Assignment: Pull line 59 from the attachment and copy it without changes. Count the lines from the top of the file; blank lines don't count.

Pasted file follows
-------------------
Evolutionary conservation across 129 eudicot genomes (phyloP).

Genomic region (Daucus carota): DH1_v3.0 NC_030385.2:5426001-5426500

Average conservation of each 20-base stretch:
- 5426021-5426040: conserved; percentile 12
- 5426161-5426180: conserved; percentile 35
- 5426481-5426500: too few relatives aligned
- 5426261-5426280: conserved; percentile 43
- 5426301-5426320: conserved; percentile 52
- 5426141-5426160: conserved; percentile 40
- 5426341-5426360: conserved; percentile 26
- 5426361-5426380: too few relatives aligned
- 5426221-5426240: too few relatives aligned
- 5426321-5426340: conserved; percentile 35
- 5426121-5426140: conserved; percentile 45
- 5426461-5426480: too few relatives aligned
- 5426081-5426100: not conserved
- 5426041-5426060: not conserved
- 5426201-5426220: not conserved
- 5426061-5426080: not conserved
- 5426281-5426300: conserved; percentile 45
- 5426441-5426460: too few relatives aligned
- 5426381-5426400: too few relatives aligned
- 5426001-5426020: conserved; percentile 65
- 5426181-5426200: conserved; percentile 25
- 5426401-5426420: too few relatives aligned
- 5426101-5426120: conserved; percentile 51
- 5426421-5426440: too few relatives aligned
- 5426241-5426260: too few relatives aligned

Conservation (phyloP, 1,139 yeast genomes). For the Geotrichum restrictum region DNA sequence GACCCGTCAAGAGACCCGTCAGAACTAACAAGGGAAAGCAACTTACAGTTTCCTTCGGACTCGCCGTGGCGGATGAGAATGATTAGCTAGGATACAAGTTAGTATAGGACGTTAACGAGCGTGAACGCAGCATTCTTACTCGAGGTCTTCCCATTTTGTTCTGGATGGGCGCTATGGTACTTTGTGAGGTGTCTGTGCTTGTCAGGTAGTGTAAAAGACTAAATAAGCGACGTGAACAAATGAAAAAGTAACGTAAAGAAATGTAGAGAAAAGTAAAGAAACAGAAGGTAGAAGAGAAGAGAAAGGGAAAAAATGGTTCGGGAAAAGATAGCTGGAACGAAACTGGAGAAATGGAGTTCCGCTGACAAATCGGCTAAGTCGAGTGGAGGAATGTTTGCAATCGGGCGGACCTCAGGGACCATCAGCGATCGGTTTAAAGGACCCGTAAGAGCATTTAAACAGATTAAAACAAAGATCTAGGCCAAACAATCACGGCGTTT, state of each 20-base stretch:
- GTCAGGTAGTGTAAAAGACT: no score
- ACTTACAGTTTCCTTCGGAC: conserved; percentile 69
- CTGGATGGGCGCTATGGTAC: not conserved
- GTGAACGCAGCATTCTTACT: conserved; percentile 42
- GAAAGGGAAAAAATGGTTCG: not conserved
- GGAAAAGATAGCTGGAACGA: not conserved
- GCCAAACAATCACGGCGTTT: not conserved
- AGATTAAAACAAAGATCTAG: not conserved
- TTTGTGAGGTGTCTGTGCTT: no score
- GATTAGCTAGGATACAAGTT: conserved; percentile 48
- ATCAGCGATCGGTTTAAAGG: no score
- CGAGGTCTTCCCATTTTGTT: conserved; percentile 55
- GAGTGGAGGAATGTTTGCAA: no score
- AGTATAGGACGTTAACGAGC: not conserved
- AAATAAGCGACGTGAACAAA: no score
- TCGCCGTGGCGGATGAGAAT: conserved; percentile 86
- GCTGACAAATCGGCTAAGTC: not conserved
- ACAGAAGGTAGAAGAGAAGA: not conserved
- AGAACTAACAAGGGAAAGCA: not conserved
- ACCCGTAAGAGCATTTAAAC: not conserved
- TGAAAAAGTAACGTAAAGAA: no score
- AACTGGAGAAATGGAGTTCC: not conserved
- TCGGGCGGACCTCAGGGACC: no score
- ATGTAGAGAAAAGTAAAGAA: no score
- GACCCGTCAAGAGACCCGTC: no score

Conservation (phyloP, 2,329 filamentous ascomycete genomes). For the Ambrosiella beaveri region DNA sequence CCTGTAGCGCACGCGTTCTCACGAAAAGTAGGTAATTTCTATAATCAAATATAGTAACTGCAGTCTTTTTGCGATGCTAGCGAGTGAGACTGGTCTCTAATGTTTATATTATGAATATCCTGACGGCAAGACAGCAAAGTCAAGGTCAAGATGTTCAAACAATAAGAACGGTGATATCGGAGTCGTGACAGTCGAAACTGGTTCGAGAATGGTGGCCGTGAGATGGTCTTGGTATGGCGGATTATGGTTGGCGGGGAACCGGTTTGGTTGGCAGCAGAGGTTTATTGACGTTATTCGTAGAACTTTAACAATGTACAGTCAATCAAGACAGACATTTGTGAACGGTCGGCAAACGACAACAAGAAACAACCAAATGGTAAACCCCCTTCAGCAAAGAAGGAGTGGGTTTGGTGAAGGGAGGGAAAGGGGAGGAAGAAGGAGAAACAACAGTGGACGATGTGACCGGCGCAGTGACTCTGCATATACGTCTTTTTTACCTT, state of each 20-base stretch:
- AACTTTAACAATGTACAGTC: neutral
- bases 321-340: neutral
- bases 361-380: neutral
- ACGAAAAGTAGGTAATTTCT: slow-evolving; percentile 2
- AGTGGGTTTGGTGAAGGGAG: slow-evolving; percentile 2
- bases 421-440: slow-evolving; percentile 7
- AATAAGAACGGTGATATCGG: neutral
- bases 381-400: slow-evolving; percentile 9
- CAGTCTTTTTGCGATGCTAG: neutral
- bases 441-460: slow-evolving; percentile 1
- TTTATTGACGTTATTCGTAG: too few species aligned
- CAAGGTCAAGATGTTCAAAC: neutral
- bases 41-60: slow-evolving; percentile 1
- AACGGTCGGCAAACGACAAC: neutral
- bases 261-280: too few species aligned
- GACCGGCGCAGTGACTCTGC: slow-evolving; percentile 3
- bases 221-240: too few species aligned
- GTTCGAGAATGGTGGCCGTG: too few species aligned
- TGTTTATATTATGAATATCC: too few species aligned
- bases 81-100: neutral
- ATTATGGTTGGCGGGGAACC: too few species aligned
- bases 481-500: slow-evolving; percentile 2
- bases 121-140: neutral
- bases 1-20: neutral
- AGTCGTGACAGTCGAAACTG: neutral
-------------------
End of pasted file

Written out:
- ACGAAAAGTAGGTAATTTCT: slow-evolving; percentile 2